Hunting Ducks and Geese in Oregon

Ducks and geese are abundant in Oregon and the hunting seasons are long. If you have an Oregon duck or goose hunting trip coming up, be sure to read Gary's hunting Oregon experiences first!

  • Breaking the ice

    Situated close to the Willamette, located just out of Brownsville, Rogers' refuge feeds a lot of birds.

  • Ducks, divers, geese and doves on small leases

    Guided duck hunt on the Crooked River with Predawn Adventures.

  • Farming for Waterfowl Pays Off on the Crooked River

    This hunt on the last day of duck season was testament to Mitchell’s first year dream of a sanctuary for wildlife along the Crooked River. Here, where the river carves a twisted course through ranch land, we staged Duck Creek Outfitters’ first annual father/son hunt.

  • Specks and Snows in the Klamath Marsh

    When I opened the door it hit me, not the scent of the dairy, in the marsh east of Klamath Falls, but the decay, the yellowed orchard grass and the mud. Darren Roe opened the trailer and we shrugged into huge packs of decoys and deposited them on the ground fifty yards away. There was snow on the marsh, more snow on the wind. We set the speckle-belly decoys in a semicircle with snow geese among them while Darren set up a flock of ‘socks,’ lightweight decoys made of plastic material that bounced in the breeze.

  • Hunting Over a Plastic Flock - Canadian Geese and Decoys

    Through a loosely woven burlap blanket I watched the eastern sky pale. I lay in the middle of a group of Canada Goose decoys in a cut-over barley field, the barrel of my double barreled shotgun just protruding from the corner of the straw-covered blanket. My friend, Darren, lay in the middle of another flock of decoys 35 yards to my right. The first birds were mallards. We could hear the beat of their wings before we saw them, in groups of between two and ten, rocketing over our plastic flock. I put my hand on the warm walnut stock and slid my fingers around the grip, laying my index on the trigger guard, thumb on the safety switch. There were honkers coming. I could hear them first from the south, circling us to land into the north wind. Spreading their wings, they stretched out their webbed feet to land almost on top of Darren.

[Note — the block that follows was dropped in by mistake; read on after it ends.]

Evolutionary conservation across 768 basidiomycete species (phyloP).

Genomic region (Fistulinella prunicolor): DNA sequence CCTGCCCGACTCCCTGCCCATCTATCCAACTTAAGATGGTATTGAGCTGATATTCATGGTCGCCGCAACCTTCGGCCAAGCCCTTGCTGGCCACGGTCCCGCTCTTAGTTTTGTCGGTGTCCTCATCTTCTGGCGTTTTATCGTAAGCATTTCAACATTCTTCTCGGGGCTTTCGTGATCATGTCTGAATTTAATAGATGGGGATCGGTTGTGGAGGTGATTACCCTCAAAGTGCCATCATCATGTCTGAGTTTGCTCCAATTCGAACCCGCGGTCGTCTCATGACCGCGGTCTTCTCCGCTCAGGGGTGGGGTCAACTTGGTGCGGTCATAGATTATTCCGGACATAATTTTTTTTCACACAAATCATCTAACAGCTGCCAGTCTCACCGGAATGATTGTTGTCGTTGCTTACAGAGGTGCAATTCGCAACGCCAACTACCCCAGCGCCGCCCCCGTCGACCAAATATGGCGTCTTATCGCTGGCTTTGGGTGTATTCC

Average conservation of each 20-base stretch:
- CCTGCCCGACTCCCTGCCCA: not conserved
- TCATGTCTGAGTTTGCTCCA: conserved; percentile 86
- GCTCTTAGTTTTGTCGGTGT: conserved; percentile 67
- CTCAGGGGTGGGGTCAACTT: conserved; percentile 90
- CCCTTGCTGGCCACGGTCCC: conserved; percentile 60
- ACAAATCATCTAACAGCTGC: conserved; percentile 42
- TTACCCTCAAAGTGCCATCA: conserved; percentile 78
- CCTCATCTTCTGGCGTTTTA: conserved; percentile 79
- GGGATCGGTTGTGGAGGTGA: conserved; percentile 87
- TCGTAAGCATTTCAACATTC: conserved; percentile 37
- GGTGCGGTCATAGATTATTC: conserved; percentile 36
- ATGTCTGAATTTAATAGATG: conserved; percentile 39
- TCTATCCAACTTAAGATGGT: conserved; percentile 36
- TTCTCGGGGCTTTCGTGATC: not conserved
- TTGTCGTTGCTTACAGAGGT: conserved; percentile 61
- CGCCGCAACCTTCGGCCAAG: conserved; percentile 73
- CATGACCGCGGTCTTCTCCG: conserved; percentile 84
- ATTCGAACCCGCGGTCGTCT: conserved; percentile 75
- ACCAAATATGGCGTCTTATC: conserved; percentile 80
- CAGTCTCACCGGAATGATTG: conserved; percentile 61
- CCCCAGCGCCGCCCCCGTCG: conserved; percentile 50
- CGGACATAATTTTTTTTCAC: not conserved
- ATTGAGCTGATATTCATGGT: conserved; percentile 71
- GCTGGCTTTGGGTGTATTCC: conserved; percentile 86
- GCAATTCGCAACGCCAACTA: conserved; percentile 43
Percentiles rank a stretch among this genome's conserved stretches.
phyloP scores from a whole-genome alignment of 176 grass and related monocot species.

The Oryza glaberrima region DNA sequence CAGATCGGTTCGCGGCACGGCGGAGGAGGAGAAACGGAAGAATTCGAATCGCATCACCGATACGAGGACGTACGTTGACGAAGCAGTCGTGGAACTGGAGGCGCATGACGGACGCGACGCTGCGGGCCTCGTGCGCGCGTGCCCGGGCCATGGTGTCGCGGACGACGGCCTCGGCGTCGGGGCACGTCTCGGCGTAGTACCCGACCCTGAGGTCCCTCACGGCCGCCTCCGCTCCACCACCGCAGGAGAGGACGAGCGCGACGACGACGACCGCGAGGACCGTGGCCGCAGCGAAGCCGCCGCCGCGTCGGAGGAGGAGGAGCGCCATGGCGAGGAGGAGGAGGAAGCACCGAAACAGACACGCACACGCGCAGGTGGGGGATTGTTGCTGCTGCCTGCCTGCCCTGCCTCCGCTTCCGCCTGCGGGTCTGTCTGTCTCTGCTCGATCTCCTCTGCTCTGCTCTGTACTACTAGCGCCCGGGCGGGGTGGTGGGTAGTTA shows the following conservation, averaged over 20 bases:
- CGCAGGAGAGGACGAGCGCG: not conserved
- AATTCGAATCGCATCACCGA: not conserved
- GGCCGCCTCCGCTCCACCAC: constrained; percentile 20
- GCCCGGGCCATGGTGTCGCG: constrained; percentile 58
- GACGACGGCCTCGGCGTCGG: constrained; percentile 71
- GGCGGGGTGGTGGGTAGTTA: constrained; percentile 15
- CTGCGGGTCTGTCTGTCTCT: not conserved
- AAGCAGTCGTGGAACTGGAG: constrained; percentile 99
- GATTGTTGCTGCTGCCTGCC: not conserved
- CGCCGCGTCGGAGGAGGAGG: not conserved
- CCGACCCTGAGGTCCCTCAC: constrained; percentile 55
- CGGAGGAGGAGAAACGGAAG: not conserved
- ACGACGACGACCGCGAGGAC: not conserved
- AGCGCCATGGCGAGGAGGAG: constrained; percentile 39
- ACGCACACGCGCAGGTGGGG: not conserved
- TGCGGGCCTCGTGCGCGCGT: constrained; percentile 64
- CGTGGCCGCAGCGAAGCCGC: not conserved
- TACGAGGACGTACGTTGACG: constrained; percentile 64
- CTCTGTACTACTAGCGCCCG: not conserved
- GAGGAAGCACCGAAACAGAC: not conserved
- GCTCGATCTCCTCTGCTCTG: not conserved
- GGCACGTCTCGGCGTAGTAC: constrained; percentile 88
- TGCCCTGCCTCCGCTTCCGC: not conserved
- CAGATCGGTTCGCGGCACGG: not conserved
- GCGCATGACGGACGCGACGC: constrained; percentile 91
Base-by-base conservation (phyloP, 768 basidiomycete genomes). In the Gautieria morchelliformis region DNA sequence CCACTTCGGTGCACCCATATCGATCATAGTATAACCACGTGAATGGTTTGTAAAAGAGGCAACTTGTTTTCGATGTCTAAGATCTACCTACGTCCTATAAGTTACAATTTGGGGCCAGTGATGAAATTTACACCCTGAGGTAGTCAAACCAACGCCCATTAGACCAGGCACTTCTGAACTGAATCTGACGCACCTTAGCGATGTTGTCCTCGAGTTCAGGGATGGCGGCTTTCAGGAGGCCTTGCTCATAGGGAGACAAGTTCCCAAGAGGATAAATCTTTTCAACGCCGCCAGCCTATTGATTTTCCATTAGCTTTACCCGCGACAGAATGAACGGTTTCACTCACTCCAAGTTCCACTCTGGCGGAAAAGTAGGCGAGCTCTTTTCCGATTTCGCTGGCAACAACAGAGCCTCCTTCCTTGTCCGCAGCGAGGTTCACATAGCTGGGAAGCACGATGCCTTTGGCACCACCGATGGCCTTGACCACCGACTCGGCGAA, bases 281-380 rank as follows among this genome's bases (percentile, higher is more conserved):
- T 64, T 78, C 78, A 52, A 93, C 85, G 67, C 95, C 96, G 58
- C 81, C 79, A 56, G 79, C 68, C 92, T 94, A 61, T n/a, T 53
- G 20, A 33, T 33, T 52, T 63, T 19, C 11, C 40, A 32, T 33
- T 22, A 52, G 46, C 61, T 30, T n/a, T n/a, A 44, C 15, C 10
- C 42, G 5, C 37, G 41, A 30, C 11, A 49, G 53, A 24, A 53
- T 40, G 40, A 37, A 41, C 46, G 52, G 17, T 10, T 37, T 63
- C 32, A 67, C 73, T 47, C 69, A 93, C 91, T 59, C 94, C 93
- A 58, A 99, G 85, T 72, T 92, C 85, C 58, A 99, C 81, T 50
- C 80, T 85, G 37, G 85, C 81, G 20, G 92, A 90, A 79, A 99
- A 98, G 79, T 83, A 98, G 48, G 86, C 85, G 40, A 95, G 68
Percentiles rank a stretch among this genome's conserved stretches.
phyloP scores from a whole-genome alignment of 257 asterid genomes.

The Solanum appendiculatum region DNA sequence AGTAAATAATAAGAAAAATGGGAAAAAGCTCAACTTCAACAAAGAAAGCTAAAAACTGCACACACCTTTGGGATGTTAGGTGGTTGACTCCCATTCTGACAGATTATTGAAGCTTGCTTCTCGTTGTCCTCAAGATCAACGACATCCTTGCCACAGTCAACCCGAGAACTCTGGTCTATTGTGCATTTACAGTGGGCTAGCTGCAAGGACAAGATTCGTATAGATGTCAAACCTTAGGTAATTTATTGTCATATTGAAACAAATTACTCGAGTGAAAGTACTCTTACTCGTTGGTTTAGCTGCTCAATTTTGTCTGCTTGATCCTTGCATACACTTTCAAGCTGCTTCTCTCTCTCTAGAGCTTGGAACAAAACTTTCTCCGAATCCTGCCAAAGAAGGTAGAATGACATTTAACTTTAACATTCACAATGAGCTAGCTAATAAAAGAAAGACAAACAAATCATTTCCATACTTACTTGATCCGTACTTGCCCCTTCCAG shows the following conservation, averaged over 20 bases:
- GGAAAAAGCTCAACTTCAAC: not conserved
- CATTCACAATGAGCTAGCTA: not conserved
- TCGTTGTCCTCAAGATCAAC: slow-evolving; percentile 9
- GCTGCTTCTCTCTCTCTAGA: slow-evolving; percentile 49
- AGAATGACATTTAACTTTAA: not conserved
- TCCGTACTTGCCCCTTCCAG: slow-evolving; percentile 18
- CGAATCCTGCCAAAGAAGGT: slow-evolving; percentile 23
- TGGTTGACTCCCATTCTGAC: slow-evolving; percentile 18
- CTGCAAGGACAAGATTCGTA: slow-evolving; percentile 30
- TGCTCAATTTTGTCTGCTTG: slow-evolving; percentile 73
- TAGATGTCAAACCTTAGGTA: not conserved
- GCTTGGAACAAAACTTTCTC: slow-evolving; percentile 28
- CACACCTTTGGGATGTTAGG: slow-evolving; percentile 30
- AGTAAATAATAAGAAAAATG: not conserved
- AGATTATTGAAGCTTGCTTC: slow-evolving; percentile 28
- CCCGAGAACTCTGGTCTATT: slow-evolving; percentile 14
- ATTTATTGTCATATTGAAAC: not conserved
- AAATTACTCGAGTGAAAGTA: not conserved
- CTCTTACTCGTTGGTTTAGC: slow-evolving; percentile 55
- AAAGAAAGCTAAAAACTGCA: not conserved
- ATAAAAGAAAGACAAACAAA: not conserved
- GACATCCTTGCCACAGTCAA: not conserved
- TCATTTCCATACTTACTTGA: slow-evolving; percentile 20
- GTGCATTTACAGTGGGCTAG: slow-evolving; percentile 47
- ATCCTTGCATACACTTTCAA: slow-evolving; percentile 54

• Stubble Field Anticipation in a Tip-up Goose Blind

    A whispered prayer to bring geese out of the west? It seemed presumptuous somehow, but not entirely out of place on a hunt two days before Christmas. That day the mercury registered minus-1 degrees Fahrenheit and there was 18 inches of snow on the ground in Sisters, Oregon. First I stuck my Toyota in Sykes’s driveway. Then Sykes buried his Dodge to the hubs while we were setting the decoys. We needed some intervention, divine or not quite so. Sykes’s father-in-law, Keith Cyrus, had to rescue us with the backhoe. Still, no geese showed against the leaden sky.

  • Winter Wing-Shooting and Waterfowl Habitat

    Ducks and geese drifted in and out of my dreams. It’s always hard to sleep the night before a hunt. When the alarm rang, I rolled out of bed and found my camo and my boots. An hour later, we tromped through icy marsh. A biting wind howled out of the west, driving a sullen sky. Sage, Bill Herrick’s Labrador, padded on top of the crust, while we broke through at every other step. We had to break through ice and wade to our waists to climb into the blind. With a head-high wall at the back and a low shelf in front, it was just what we needed to stay out of the storm, hidden from the birds.

  • On the Wings of Spring

    We joined the hunt in progress a few miles outside of Klamath Falls. Brad Douglas parked the Expedition a quarter mile away. A field of white decoys shimmered in the afternoon sun. Then on the horizon, white snow goose wings winked against the sky, and a mass of birds seemed to lift out of the marsh, then tip and descend over the faux flock.

  • Early Hunt Targets Resident Canada Geese

    According to the U.S. Fish and Wildlife Service, Oregon’s goose harvest in 2006 was approximately 78,800 birds. 14,400 goose hunters averaged 5.6 days afield. That’s a lot of hunters educating a lot of geese. The ones that don’t graduate to the freezer and dinner table go on to get advanced degrees in hunter avoidance. Get a jump on them this year by hunting the September goose season.